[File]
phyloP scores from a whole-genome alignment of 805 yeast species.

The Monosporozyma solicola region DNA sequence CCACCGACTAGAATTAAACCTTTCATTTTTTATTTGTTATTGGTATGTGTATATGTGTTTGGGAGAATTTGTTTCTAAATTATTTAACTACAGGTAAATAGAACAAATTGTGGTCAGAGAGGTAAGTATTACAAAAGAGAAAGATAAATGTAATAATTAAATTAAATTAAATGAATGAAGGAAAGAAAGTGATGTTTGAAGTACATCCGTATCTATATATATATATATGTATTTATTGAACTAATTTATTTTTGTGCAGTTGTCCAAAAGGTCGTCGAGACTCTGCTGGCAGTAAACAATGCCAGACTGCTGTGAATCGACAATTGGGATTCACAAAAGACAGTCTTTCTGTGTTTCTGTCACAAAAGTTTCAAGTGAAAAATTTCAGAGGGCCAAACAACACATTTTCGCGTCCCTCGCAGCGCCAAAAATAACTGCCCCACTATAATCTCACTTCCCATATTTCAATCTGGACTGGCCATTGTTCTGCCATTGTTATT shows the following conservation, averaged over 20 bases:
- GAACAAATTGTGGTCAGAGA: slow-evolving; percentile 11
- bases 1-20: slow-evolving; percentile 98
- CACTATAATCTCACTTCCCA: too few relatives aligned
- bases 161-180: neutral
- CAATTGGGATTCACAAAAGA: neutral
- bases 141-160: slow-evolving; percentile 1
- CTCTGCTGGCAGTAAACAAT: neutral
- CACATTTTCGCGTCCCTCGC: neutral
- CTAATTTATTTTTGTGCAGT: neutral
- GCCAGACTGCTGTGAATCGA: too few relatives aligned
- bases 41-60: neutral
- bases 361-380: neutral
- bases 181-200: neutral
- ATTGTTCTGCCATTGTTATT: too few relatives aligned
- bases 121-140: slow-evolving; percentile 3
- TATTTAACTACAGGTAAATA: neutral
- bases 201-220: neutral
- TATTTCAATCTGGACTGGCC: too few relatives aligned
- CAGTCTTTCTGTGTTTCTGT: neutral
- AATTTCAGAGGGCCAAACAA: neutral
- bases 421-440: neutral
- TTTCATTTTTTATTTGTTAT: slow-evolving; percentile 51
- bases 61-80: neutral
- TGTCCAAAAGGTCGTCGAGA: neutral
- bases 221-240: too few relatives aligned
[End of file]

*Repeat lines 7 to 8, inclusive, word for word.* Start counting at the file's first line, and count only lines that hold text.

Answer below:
- CAATTGGGATTCACAAAAGA: neutral
- bases 141-160: slow-evolving; percentile 1